The bonds and battles between siblings are unique and long-lasting. For some people, their brother or sister is the most treasured person in their life; others can't spend an hour in the same room together. On Monday's Central Standard, we discuss the psychology of these lifelong relationships.
Ivanhoe is a neighborhood on Kansas City’s east side with a rich history. Though recent decades have brought on hard times, the community, led by spokeswoman Margaret May, has rallied to restore its former glory. Some residents are frustrated by vacant houses on their blocks, while others love the new farmer’s market and point–with a sigh of relief—to reduced crime rates.
July 2nd is the 50th anniversary of The Civil Rights Act of 1964. This historic piece of legislation outlawed race based discrimination, enfranchised voter registration rights, and desegregated businesses, public spaces, and schools.
On Wednesday's Central Standard, Rev. Nelson "Fuzzy" Thompson and Anita Dixon share their unique first hand experiences with the Civil Rights Movement in and around Kansas City, then and now.
This spring marked the 60th anniversary of Brown v. Board of Education, a Kansas case that went to the Supreme Court and ultimately ended with the ruling that the segregation of schools was unconstitutional. In the first half of Tuesday's Central Standard, we shared some little-known stories of the desegregation process from the months and years that followed.
A young Kansas City journalist named Esther Honig, who contributes to KCUR, had an idea for a project.
She sent a simple, straightforward portrait of herself to Photoshoppers around the globe with a request to make her beautiful. She wanted to see what that would mean to people in different parts of the world, investigating how culturally specific definitions of beauty might play into the results.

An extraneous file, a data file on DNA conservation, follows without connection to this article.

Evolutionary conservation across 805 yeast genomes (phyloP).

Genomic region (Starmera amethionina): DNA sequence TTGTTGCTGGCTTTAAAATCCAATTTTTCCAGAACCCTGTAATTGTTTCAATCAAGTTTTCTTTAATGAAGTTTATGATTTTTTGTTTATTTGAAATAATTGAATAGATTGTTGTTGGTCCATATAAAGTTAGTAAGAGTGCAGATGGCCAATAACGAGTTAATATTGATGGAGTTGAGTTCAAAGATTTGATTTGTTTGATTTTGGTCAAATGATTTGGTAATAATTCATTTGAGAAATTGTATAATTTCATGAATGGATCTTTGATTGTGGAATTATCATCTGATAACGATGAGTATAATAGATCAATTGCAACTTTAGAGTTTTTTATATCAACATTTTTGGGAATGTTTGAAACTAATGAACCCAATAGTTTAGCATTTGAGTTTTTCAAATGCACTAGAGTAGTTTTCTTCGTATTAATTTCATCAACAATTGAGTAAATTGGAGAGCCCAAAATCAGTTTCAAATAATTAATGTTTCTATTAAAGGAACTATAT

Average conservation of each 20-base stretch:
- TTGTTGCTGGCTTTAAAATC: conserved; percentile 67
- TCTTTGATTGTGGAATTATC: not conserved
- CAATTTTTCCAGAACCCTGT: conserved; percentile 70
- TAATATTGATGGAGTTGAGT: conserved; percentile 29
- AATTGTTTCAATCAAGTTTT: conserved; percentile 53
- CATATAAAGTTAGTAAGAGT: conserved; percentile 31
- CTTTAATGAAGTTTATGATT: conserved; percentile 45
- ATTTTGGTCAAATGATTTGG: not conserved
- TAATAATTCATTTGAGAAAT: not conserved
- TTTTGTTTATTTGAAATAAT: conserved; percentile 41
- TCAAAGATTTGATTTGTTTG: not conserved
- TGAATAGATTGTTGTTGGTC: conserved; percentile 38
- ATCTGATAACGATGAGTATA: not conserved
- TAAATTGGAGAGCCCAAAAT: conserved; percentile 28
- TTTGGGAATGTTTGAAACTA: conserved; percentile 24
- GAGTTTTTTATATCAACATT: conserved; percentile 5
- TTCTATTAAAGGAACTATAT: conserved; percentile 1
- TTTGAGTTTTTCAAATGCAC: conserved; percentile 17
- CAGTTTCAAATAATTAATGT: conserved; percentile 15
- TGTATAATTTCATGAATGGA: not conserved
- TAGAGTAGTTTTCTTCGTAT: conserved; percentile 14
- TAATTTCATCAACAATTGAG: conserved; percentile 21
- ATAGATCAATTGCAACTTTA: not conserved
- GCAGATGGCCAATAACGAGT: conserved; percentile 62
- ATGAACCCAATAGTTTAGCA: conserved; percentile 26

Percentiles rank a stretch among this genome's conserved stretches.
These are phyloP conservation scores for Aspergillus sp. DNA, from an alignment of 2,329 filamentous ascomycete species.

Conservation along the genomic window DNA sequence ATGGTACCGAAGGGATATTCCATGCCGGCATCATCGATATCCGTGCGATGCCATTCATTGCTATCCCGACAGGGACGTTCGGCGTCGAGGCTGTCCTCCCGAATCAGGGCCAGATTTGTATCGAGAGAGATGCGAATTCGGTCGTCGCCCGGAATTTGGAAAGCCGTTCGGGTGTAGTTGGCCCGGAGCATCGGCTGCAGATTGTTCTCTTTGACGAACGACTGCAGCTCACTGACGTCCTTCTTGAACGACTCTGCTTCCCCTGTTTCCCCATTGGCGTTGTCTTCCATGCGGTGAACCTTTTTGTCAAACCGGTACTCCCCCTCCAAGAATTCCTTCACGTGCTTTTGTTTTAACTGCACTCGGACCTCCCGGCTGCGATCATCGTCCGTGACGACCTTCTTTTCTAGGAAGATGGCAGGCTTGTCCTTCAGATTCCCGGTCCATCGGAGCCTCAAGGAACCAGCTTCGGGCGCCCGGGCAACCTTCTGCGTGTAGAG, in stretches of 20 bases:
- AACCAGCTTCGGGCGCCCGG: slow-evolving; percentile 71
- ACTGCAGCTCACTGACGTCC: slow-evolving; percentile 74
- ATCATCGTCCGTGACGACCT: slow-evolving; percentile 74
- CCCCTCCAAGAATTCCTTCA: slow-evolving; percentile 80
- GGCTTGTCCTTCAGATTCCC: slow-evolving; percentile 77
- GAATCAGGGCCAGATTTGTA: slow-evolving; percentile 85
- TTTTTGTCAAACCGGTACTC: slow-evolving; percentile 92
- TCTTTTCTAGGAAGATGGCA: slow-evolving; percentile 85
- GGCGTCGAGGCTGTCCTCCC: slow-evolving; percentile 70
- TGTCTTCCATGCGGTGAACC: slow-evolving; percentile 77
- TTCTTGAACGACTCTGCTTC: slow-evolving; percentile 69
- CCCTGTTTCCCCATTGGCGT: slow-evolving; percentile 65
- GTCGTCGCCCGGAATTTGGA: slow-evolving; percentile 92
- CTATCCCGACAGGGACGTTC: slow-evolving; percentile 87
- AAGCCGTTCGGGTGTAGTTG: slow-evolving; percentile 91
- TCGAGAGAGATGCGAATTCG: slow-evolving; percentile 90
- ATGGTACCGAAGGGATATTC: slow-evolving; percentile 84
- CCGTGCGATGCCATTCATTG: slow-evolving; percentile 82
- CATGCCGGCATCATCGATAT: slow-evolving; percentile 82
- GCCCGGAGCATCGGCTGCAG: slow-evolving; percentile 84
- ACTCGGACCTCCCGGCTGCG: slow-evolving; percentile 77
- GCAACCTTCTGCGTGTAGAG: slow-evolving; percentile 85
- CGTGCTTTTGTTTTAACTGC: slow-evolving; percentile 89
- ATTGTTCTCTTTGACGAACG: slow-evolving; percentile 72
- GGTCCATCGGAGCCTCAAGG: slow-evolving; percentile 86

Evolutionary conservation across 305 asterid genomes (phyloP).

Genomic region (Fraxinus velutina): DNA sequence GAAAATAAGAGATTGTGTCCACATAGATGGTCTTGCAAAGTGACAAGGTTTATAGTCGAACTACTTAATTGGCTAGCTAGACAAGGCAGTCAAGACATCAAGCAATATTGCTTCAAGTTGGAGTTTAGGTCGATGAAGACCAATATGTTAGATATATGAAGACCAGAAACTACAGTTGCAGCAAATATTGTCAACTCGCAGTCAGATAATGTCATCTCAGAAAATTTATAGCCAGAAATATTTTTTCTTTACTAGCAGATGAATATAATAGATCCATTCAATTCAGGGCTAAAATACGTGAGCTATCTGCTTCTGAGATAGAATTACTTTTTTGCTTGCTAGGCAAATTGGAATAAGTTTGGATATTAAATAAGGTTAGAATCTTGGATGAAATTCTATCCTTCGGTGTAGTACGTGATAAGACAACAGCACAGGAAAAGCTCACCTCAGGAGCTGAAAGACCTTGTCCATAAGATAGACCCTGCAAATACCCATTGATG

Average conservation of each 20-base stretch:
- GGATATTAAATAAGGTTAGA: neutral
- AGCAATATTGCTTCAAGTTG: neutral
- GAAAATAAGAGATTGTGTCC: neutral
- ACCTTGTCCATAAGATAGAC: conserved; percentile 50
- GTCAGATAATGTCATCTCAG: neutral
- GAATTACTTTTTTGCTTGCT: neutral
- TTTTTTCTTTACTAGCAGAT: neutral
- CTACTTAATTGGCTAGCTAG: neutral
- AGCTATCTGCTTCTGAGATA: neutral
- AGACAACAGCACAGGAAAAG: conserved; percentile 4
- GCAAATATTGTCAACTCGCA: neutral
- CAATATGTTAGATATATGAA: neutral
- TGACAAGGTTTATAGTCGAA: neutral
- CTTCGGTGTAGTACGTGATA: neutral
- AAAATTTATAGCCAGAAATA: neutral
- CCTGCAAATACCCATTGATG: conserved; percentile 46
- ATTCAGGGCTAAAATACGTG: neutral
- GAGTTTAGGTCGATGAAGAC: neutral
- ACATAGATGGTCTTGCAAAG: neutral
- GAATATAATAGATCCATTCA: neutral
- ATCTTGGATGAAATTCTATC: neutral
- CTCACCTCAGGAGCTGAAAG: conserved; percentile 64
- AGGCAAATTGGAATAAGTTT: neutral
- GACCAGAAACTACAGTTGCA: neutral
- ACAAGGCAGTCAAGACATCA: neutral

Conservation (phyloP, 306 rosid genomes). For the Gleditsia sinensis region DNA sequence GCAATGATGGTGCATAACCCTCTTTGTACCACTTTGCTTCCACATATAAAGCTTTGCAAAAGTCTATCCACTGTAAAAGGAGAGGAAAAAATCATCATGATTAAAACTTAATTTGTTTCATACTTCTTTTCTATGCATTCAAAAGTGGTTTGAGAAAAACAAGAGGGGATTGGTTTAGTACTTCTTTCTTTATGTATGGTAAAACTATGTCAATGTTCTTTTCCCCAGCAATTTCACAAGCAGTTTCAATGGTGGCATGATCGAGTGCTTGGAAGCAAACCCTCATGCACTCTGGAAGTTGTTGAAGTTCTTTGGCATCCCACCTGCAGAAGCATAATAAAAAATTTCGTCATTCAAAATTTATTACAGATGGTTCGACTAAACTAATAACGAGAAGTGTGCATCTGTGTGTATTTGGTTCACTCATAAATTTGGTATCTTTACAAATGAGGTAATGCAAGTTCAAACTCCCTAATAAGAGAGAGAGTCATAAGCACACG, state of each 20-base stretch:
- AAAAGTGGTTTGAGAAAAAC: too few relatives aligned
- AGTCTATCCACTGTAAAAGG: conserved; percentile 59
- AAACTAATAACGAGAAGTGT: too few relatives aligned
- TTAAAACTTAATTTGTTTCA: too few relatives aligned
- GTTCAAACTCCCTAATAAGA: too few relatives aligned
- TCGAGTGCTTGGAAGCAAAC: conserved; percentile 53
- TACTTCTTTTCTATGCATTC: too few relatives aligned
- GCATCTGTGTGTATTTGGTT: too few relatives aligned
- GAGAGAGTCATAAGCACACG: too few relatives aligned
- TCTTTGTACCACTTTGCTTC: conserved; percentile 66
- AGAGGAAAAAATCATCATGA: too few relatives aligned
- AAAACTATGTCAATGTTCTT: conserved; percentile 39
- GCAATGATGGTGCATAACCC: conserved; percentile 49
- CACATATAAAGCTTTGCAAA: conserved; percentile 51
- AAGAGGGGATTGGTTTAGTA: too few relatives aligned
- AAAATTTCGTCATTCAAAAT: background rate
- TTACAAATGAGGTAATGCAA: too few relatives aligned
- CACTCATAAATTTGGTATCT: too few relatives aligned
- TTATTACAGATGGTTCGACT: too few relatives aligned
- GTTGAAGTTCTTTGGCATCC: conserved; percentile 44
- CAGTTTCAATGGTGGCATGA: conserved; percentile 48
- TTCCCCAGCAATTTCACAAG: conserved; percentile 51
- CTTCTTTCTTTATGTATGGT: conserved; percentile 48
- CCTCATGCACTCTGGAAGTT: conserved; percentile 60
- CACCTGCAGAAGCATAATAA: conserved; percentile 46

Local children's author and illustrator Daniel Miyares visited the Central Standard studio to discuss his recent picture book, Pardon Me!
The book, aimed at 4-7 year-olds, tells the story of a bird on a perch who is visited by several of his supposed swamp friends until the frustrated critter is so crowded he can't take it any more. In the end, the bird is (spoiler alert!) finally left alone, only to be eaten by a crocodile who finishes his meal with a burp. "Pardon me," says the crocodile.
It's one of life's great inevitables, and we don't mean taxes.
Death Cafes, where people get together to hang out and talk about death and dying, have started popping up in cities worldwide. Locally, we have two Death Cafes: one in St. Joseph, Mo. and another in Kansas City, Mo.
When the Shuttlecocks, created by Claes Oldenburg and Coojse van Bruggen, were installed on the lawn of the Nelson-Atkins Museum of Art 20 years ago they drew a lot of attention. Public feelings about the art were at times "vicious," says Marc Wilson, former director of the museum. Some felt the Shuttlecocks made a mockery of the stately building behind them and couldn't be considered art.
The Kansas City Police Department has long struggled to get information about violent crimes from community members because of a host of reasons, including fear of retaliation. In a couple of recent high-profile cases, suspects were apprehended thanks in large part to community-based efforts.
On Tuesday's Central Standard, we spoke to Kansas City Police Chief Darryl Forté about these recent cases, and checked in on the state of policing in our community.
If you make your product with a 3-D printer, is it still a craft? On Monday's Central Standard, we sit down with local participants of Kansas City's Maker Faire (coming up June 28 and 29) and a Professor of Art to tinker with our concept of what it means to "craft."
On Thursday's Central Standard, we looked back at the history of intervention in mental health crises, going all the way back to the 19th century.
The Glore Psychiatric Museum (formerly known as State Lunatic Asylum #2) captures both the treatments of the past and the controversies they sparked. Treatments in mental health hospitals once ranged from a "bath of surprise," which disrupted thought-patterns by dropping the patient into a shockingly cold bath, to lobotomies and fever cabinets.